Bad habits are things we do that lead to poor outcomes. They are often unexamined tendencies. Even more often, they are our preferred activities. The bad habit that is sucking all the juice out of our lives is often our absolute favorite thing, the very last thing we would ever want to give up. We call on morality again. I’m a good person and I DESERVE JUST THIS ONE THING. We frame it in terms of loss. We can’t bear to contemplate giving it up. We don’t want to say goodbye.
Bad habits can go away on their own, wafting off into the ether when we become consumed with passion for something else. Bad habits often go away when we relocate, get new jobs, or become parents. Contrary to popular belief, the vast majority of substance abusers quit on their own, because they decide to, or because they decide to make some other positive change. It is not just possible, but standard, for someone to have a moment of clarity, to make a decision. ENOUGH OF THAT or I’M DONE or TIME TO DO IT or STOPPING NOW.
Let’s reframe some common ‘bad habits’ and look at what would be desirable instead.
I’m BAD when I overeat or eat the “wrong” things / I want to nourish my body with healing foods.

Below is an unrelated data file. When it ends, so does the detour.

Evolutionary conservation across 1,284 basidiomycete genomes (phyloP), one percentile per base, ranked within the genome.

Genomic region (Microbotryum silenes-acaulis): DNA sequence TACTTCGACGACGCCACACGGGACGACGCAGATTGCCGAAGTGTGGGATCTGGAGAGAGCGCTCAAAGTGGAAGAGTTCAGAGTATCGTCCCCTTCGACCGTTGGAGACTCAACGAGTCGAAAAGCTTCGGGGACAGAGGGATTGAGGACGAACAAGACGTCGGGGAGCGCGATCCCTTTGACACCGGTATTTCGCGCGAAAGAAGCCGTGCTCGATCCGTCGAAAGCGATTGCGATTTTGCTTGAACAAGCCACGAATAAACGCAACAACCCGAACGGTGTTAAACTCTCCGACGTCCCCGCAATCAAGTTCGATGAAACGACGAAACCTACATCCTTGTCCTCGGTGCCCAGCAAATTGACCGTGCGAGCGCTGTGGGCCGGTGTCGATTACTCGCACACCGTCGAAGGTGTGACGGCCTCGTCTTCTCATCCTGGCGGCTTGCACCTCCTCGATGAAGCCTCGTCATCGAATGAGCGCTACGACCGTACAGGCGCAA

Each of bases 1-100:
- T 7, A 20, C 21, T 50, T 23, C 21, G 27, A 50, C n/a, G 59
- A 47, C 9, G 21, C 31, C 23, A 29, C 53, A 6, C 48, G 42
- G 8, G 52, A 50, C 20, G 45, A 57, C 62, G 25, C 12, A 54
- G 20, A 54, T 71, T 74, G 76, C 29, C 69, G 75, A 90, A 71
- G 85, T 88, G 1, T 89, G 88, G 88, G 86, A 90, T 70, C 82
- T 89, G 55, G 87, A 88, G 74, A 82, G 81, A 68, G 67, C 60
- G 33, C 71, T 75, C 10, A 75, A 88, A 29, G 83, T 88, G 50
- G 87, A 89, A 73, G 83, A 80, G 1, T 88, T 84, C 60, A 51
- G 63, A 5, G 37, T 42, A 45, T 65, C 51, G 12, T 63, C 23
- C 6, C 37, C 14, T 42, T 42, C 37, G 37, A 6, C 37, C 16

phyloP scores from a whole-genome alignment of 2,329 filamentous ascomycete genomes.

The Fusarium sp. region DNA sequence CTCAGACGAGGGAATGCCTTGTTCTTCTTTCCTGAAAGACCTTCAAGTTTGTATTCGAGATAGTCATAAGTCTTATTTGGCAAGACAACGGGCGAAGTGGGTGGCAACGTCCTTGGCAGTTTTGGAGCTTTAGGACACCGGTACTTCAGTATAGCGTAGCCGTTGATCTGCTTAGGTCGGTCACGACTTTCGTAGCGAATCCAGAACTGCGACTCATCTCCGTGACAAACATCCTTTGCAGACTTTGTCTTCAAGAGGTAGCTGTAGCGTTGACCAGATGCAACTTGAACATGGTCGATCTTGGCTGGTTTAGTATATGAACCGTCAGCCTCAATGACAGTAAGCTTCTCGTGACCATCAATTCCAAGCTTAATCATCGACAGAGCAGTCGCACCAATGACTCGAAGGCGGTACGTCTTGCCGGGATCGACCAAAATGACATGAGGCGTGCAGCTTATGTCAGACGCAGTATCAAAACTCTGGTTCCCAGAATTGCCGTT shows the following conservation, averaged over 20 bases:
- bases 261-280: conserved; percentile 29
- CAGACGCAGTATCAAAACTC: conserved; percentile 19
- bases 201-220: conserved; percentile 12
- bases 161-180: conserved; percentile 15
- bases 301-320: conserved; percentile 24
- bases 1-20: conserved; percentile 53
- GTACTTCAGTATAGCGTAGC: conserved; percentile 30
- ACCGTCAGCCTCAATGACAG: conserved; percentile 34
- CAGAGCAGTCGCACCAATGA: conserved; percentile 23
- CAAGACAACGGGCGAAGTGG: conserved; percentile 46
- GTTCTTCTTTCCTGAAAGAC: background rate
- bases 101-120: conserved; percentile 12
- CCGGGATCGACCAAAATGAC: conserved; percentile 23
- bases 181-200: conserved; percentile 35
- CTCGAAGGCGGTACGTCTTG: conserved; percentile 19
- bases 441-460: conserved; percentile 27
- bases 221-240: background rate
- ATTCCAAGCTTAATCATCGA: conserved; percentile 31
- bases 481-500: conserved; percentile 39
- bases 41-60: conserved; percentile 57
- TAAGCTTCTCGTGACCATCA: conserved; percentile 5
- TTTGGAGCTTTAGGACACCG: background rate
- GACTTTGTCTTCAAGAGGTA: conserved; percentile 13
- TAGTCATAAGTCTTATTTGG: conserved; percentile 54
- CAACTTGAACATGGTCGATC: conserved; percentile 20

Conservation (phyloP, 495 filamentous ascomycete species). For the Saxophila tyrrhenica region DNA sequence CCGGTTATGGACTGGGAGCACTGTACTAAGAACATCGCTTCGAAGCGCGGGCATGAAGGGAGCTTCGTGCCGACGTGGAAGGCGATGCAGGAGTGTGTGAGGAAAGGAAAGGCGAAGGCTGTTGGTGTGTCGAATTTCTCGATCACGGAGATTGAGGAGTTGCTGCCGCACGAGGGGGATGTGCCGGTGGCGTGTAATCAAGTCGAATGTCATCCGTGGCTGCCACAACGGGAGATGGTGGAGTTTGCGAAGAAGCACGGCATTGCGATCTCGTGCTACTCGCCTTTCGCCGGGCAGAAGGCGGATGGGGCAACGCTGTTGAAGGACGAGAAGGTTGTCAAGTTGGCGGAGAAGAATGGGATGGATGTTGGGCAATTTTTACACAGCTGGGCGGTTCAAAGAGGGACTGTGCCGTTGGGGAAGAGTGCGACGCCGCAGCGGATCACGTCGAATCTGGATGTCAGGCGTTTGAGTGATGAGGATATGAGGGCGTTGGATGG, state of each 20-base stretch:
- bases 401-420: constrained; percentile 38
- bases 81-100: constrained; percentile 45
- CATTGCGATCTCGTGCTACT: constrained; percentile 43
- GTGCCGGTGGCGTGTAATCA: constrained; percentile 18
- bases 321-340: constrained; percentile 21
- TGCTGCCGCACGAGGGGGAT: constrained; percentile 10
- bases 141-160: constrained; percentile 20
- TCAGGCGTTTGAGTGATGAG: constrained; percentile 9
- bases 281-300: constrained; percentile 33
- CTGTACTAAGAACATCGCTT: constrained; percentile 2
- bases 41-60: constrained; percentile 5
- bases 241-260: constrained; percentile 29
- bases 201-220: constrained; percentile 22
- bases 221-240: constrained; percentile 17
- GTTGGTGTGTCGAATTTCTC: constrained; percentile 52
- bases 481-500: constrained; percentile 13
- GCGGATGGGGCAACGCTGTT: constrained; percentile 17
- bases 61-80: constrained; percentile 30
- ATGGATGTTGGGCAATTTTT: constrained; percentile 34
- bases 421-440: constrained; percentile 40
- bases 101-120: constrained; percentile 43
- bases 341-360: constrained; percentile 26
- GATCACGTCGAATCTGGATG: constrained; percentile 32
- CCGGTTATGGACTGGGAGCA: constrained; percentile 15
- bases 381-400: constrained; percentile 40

I watch too much TV or game too much / I want to explore a true, life-consuming passion.
I have an ADDICTIVE PERSONALITY / I am fine and normal and I want some better ideas of things to do.
I have bad taste in romantic partners / I am ready to meet someone wonderful, whom I will love with everything I have, and if I have to wait a while, it will be worth it.
I’m bad with money / I want to explore my natural interest in money and bring in more.
I hate my job / I want to contribute my considerable gifts to an endeavor that inspires me and feels worth it.
I need to “get organized” / I want a home environment that is peaceful and comforting and lives up to my aesthetic standards.
You’re not bad. You’re normal. Bad habits are the norm. The question is, do you want to be ordinary? Ordinary is okay. It’s fine. Your “bad habits” are likely no worse than anyone else’s, unless you are a serial hammer murderer, in which case you have the power to turn yourself in, sell your memoir, and use the royalties to fund a children’s charity or something. All you have to do is to look inside yourself, meet your own eyes, and say, “I am ready for something better.”
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I've been working with chronic disorganization, squalor, and hoarding for over 20 years. I'm also a marathon runner who was diagnosed with fibromyalgia and thyroid disease 17 years ago.